I would personally chuck the luggage directly into a sealed enormous trash bag immediately upon her arrival and dispose of it.  If the luggage is sitting in the van, the buggers can crawl out and chill in the seats, and whoever drives it to its junkyard disposition can get them, and you might start it all over again (that someone in the family got them from an upholstered plane or restaurant seat is my in-laws' in-laws best hypothesis of how their infestation first began).

 

Also, she'll have buggers on the clothes she's wearing the instant she arrives, so add in a strip-down-upon-arrival-and-proceed-naked-directly-into-a-very-hot-very-long-shower plan.

 

Also, have a plan specifically for the shoes -- so many cooler crevices to hide out in, easy to overlook with the laundry cycle.  

 

In general, if you're going to go with the Hot Car defense, think through where the Cool Spots are likely to be.  When you do a roast in the oven, the air temperature is 400 degrees, but the center of the meat where the thermometer is only gets to 180 even after 90 minutes.  The Hot Car is obviously not nearly as extreme or as dense but the general idea still applies.

 

 

May the force be with you.  

 

 

(I feel compelled to add, I really am not, generally, the least bit manic about germs or bugs or hygiene practices.  Just scared straight on bedbugs, lol...)

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I think that if I knew I had been exposed, I'd get rid of the clothes and luggage. 

If someone was picking me up at the airport, I'd have them bring me new clothes. I'd change in the restroom there, throwing away what I had been traveling in. Anything that absolutely had to come home with me would get the hot car treatment. Anything fabric would also get washed and dried. 

And I'd go straight from the car to the shower. The clothes I'd changed into would also be disposed of (as they could have been on me and then moved to the clothes.

Of course, I am not that particular about clothes. I'd much rather have to buy new (used, as that's what I tend to do) ones than deal with an infestation. And our luggage is...not fancy and so I wouldn't have to budget a lot to get new stuff.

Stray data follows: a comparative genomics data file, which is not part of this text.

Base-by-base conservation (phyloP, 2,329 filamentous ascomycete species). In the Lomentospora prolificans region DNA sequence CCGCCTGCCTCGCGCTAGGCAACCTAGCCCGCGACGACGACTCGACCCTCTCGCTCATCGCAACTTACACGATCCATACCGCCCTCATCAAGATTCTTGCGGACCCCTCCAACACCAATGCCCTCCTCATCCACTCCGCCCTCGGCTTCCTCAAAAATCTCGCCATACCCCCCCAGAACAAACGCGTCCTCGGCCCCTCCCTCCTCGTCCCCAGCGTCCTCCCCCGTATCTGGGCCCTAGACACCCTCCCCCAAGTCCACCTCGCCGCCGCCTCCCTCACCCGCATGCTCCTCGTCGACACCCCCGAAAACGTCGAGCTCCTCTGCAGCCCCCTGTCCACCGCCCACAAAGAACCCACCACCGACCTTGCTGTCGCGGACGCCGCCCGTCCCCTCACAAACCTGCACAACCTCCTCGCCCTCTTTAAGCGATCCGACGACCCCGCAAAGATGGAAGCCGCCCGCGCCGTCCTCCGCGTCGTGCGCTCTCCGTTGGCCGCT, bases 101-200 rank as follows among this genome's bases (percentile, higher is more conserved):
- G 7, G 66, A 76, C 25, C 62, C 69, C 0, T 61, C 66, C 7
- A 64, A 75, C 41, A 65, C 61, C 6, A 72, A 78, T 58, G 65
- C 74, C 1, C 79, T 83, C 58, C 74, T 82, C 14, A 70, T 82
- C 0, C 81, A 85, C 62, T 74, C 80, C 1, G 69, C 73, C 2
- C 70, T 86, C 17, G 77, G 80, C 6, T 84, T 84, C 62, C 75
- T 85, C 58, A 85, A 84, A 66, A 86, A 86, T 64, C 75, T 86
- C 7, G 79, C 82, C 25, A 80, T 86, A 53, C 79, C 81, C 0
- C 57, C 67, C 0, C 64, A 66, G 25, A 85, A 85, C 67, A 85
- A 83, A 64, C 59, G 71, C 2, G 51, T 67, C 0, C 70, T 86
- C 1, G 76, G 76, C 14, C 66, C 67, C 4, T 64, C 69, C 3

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She knows, for sure, she's exposed?

 

You have the elements of a pretty good defense plan.  

 

I would personally chuck the luggage directly into a sealed enormous trash bag immediately upon her arrival and dispose of it.  If the luggage is sitting in the van, the buggers can crawl out and chill in the seats, and whoever drives it to its junkyard disposition can get them, and you might start it all over again (that someone in the family got them from an upholstered plane or restaurant seat is my in-laws' in-laws best hypothesis of how their infestation first began).

 

Also, she'll have buggers on the clothes she's wearing the instant she arrives, so add in a strip-down-upon-arrival-and-proceed-naked-directly-into-a-very-hot-very-long-shower plan.

 

Also, have a plan specifically for the shoes -- so many cooler crevices to hide out in, easy to overlook with the laundry cycle.  

 

In general, if you're going to go with the Hot Car defense, think through where the Cool Spots are likely to be.  When you do a roast in the oven, the air temperature is 400 degrees, but the center of the meat where the thermometer is only gets to 180 even after 90 minutes.  The Hot Car is obviously not nearly as extreme or as dense but the general idea still applies.

 

 

May the force be with you.  

 

 

(I feel compelled to add, I really am not, generally, the least bit manic about germs or bugs or hygiene practices.  Just scared straight on bedbugs, lol...)

This is why we're opening up all the luggage and spreading it all out in the van. And shutting up the doors for a solid three days. I'm putting a thermometer in there to track the temperature to make sure it stays at 120 for as long as possible. 

 

And yes, I forgot to say she's going to immediately head to the shower with clean from home clothes to put on, while the clothing that comes off goes into the van.

 

And thanks for the reminder about shoes! I hadn't thought of that. I may run out and pick up a cheap pair to get her through the first few days while her others are baking.

Edited by fairfarmhand
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Is someone bringing her home, or are you picking her up? Because I'd make sure there's a bathroom/changing room at the pickup point and bring along all your plastic bags. You don't want bed bugs crawling off her stuff into your personal vehicle.

Edited by Seasider
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Is someone bringing her home, or are you picking her up? Because I'd make sure there's a bathroom/changing room at the pickup point and bring along all your plastic bags. You don't want bed bugs crawling off her stuff into your personal vehicle.

 

That is a good idea!